How the Cubs could return to contention in 2023 after promising signs in 2022

After a strong run of relevance in recent years — an understatement for much of the run — the Chicago Cubs haven’t been very nationally newsworthy for much of 2022. Fresh off the Golden Era of Cubs Baseball, will their return to relevance come in 2023? 

The 2022 season included some positive signs, both at the big-league level and in the minors. And though they will finish the 2022 season well below .500, there are reasons to be excited about the team moving forward. They could be a contender in 2023, in fact. Let’s dive in. 

Good signs in the majors

This one will come up again in the minor-league section, as the organization as a whole has done wonders this season with pitching development. Sure, it’s the fruits from labor the past several years, but the progress has really shown itself in 2022. 

We can start with Justin Steele. In 24 starts, he had a 3.18 ERA and struck 126 out in 119 innings. There were a few meltdowns that dragged his numbers down, too, and he finished strong with a 1.49 ERA in his last 10 starts. He’s absolutely a rotation fixture moving forward. 

To a lesser extent, Keegan Thompson emerged, too. He struggled with consistency and it’s possible he’s better suited as a long reliever or swing man (like a Ross Stripling type) than a full-time starter, but he’s definitely a keeper.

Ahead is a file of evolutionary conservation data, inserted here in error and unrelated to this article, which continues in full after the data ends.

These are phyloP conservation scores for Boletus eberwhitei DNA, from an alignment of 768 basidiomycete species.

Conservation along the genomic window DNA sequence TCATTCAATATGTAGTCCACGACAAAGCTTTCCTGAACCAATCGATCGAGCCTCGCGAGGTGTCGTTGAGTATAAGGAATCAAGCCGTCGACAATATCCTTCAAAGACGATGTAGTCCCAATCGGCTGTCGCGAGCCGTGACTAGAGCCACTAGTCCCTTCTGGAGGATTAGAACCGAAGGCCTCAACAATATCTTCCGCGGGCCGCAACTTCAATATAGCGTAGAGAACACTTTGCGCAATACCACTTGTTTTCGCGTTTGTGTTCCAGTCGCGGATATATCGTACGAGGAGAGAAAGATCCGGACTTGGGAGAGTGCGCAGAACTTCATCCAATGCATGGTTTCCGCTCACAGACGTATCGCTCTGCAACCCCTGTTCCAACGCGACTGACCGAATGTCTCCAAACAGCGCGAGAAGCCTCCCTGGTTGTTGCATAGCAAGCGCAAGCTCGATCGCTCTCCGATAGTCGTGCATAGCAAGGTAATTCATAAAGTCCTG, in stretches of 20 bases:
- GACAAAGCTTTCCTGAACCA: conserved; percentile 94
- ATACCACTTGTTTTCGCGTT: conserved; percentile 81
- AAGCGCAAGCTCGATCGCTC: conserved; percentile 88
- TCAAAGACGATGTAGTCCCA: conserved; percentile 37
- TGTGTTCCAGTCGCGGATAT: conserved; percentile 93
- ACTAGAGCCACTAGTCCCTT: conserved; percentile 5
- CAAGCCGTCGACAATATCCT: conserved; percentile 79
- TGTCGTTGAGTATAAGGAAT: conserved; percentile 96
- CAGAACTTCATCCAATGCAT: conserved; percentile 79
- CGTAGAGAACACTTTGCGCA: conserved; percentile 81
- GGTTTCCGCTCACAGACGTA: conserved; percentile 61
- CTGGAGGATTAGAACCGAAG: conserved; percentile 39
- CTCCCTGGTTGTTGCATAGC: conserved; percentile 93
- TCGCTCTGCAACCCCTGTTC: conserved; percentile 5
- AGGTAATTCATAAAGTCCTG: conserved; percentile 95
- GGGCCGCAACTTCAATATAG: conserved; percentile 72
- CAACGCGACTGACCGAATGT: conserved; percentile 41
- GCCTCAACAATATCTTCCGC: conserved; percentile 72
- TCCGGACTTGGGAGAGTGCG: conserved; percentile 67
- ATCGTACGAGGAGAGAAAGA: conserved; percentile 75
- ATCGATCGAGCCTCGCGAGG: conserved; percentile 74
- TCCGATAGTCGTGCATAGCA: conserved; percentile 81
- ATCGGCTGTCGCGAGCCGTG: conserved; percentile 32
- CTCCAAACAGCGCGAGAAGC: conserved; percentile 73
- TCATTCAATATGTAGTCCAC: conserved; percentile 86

Hayden Wesneski came to the Cubs at the trade deadline for reliever Scott Effross and has a 2.45 ERA, 0.82 WHIP and 24 strikeouts against four walks in 22 innings. He’s 24 years old and looks the part. 

The big-league starters as a whole have been great since the break. Only the Dodgers and Astros have a better rotation ERA in the second half than the Cubs’ 3.15. Marcus Stroman has shown that there should be confidence he’ll have a good 2023. Adrian Sampson and Drew Smyly (he has a club option that the Cubs will surely pick up) have been good enough to warrant looks at important roles next season, too. 

Past the rotation, the biggest plus for the Cubs this season was Nico Hoerner. He’s mostly stayed healthy and is hitting .290 with a 111 OPS+ while having stolen 18 bases in 20 tries and playing great defense at short. He’d need to up both on-base percentage and slugging before being a star, but he’s a foundational player for sure. That wasn’t clear before this year. 

Ian Happ is also having a very good year. Seiya Suzuki has had a mixed bag of a season, but it seems like he’s really locked in down the stretch. He’s hit .337/.406/.535 in his last 25 games. 

Christopher Morel looks like he could be a full-time utility man with flashes of great upside, too. 

It looks like the Cubs might let catcher Willson Contreras walk. If so, they still have a position-player nucleus of Hoerner, Happ, Suzuki and Morel before they get to what could be a huge offseason. 

Good signs in the minors

Individually, we have to start with Matt Mervis, even if he wasn’t even drafted and wouldn’t be found on any prospect ranking lists from the spring. He’s hitting .310/.380/.610 with 39 doubles, 36 home runs and 119 RBI in 135 games between High-A (27 games), Double-A (53) and Triple-A (55) this season. He might be ready to take over first base as soon as next year.